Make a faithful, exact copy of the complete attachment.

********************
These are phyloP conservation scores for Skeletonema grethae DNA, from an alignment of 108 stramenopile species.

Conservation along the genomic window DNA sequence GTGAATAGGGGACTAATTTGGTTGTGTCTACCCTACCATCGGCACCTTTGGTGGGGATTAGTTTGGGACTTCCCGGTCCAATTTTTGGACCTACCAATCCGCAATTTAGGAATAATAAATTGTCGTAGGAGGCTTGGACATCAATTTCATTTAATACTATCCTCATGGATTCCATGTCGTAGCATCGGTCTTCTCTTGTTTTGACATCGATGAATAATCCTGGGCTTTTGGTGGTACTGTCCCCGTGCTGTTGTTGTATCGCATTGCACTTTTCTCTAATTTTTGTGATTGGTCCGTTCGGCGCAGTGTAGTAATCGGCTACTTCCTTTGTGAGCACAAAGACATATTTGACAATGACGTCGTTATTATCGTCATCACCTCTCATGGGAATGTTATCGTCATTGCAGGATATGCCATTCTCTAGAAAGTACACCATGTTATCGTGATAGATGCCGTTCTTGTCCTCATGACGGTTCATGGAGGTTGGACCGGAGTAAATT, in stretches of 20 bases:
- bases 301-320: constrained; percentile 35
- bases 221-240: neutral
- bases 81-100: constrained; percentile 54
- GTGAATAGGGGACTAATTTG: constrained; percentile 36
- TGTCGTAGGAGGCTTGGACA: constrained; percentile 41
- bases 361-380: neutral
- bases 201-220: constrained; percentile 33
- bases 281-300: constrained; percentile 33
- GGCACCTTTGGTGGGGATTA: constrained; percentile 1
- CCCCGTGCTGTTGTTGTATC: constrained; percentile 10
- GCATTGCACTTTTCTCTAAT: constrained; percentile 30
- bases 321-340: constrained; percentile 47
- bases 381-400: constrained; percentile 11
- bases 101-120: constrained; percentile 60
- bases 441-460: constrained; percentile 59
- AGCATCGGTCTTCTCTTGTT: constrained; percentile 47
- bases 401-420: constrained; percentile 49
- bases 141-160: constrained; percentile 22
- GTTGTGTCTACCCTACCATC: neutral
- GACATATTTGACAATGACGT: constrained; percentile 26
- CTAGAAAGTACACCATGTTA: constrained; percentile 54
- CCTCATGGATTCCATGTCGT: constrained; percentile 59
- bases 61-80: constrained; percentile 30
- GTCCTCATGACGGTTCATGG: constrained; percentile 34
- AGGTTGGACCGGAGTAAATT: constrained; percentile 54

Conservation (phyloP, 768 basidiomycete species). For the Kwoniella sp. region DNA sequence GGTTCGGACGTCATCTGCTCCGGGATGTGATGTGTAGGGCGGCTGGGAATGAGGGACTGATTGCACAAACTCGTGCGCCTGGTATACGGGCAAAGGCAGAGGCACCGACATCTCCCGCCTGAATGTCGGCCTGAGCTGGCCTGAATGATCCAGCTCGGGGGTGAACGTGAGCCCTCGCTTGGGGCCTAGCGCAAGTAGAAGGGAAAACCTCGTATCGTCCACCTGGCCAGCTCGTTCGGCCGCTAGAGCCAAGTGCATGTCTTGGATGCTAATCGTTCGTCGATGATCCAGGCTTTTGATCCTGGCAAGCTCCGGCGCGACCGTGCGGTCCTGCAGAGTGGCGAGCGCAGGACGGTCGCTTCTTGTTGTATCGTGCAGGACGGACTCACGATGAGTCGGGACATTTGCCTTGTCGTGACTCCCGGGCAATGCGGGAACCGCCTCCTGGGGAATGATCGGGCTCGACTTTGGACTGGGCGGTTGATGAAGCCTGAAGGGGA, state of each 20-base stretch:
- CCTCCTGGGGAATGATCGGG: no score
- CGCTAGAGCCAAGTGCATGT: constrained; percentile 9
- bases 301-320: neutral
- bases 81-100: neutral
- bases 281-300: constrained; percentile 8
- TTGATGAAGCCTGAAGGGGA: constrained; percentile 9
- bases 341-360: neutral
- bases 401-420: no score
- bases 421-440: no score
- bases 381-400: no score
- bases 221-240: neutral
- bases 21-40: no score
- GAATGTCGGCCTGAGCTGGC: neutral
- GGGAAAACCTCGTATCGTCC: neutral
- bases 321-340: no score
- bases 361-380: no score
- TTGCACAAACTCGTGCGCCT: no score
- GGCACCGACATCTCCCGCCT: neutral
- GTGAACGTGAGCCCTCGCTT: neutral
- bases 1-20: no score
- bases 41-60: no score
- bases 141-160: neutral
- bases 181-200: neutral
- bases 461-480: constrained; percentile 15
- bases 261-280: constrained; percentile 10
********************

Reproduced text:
These are phyloP conservation scores for Skeletonema grethae DNA, from an alignment of 108 stramenopile species.

Conservation along the genomic window DNA sequence GTGAATAGGGGACTAATTTGGTTGTGTCTACCCTACCATCGGCACCTTTGGTGGGGATTAGTTTGGGACTTCCCGGTCCAATTTTTGGACCTACCAATCCGCAATTTAGGAATAATAAATTGTCGTAGGAGGCTTGGACATCAATTTCATTTAATACTATCCTCATGGATTCCATGTCGTAGCATCGGTCTTCTCTTGTTTTGACATCGATGAATAATCCTGGGCTTTTGGTGGTACTGTCCCCGTGCTGTTGTTGTATCGCATTGCACTTTTCTCTAATTTTTGTGATTGGTCCGTTCGGCGCAGTGTAGTAATCGGCTACTTCCTTTGTGAGCACAAAGACATATTTGACAATGACGTCGTTATTATCGTCATCACCTCTCATGGGAATGTTATCGTCATTGCAGGATATGCCATTCTCTAGAAAGTACACCATGTTATCGTGATAGATGCCGTTCTTGTCCTCATGACGGTTCATGGAGGTTGGACCGGAGTAAATT, in stretches of 20 bases:
- bases 301-320: constrained; percentile 35
- bases 221-240: neutral
- bases 81-100: constrained; percentile 54
- GTGAATAGGGGACTAATTTG: constrained; percentile 36
- TGTCGTAGGAGGCTTGGACA: constrained; percentile 41
- bases 361-380: neutral
- bases 201-220: constrained; percentile 33
- bases 281-300: constrained; percentile 33
- GGCACCTTTGGTGGGGATTA: constrained; percentile 1
- CCCCGTGCTGTTGTTGTATC: constrained; percentile 10
- GCATTGCACTTTTCTCTAAT: constrained; percentile 30
- bases 321-340: constrained; percentile 47
- bases 381-400: constrained; percentile 11
- bases 101-120: constrained; percentile 60
- bases 441-460: constrained; percentile 59
- AGCATCGGTCTTCTCTTGTT: constrained; percentile 47
- bases 401-420: constrained; percentile 49
- bases 141-160: constrained; percentile 22
- GTTGTGTCTACCCTACCATC: neutral
- GACATATTTGACAATGACGT: constrained; percentile 26
- CTAGAAAGTACACCATGTTA: constrained; percentile 54
- CCTCATGGATTCCATGTCGT: constrained; percentile 59
- bases 61-80: constrained; percentile 30
- GTCCTCATGACGGTTCATGG: constrained; percentile 34
- AGGTTGGACCGGAGTAAATT: constrained; percentile 54

Conservation (phyloP, 768 basidiomycete species). For the Kwoniella sp. region DNA sequence GGTTCGGACGTCATCTGCTCCGGGATGTGATGTGTAGGGCGGCTGGGAATGAGGGACTGATTGCACAAACTCGTGCGCCTGGTATACGGGCAAAGGCAGAGGCACCGACATCTCCCGCCTGAATGTCGGCCTGAGCTGGCCTGAATGATCCAGCTCGGGGGTGAACGTGAGCCCTCGCTTGGGGCCTAGCGCAAGTAGAAGGGAAAACCTCGTATCGTCCACCTGGCCAGCTCGTTCGGCCGCTAGAGCCAAGTGCATGTCTTGGATGCTAATCGTTCGTCGATGATCCAGGCTTTTGATCCTGGCAAGCTCCGGCGCGACCGTGCGGTCCTGCAGAGTGGCGAGCGCAGGACGGTCGCTTCTTGTTGTATCGTGCAGGACGGACTCACGATGAGTCGGGACATTTGCCTTGTCGTGACTCCCGGGCAATGCGGGAACCGCCTCCTGGGGAATGATCGGGCTCGACTTTGGACTGGGCGGTTGATGAAGCCTGAAGGGGA, state of each 20-base stretch:
- CCTCCTGGGGAATGATCGGG: no score
- CGCTAGAGCCAAGTGCATGT: constrained; percentile 9
- bases 301-320: neutral
- bases 81-100: neutral
- bases 281-300: constrained; percentile 8
- TTGATGAAGCCTGAAGGGGA: constrained; percentile 9
- bases 341-360: neutral
- bases 401-420: no score
- bases 421-440: no score
- bases 381-400: no score
- bases 221-240: neutral
- bases 21-40: no score
- GAATGTCGGCCTGAGCTGGC: neutral
- GGGAAAACCTCGTATCGTCC: neutral
- bases 321-340: no score
- bases 361-380: no score
- TTGCACAAACTCGTGCGCCT: no score
- GGCACCGACATCTCCCGCCT: neutral
- GTGAACGTGAGCCCTCGCTT: neutral
- bases 1-20: no score
- bases 41-60: no score
- bases 141-160: neutral
- bases 181-200: neutral
- bases 461-480: constrained; percentile 15
- bases 261-280: constrained; percentile 10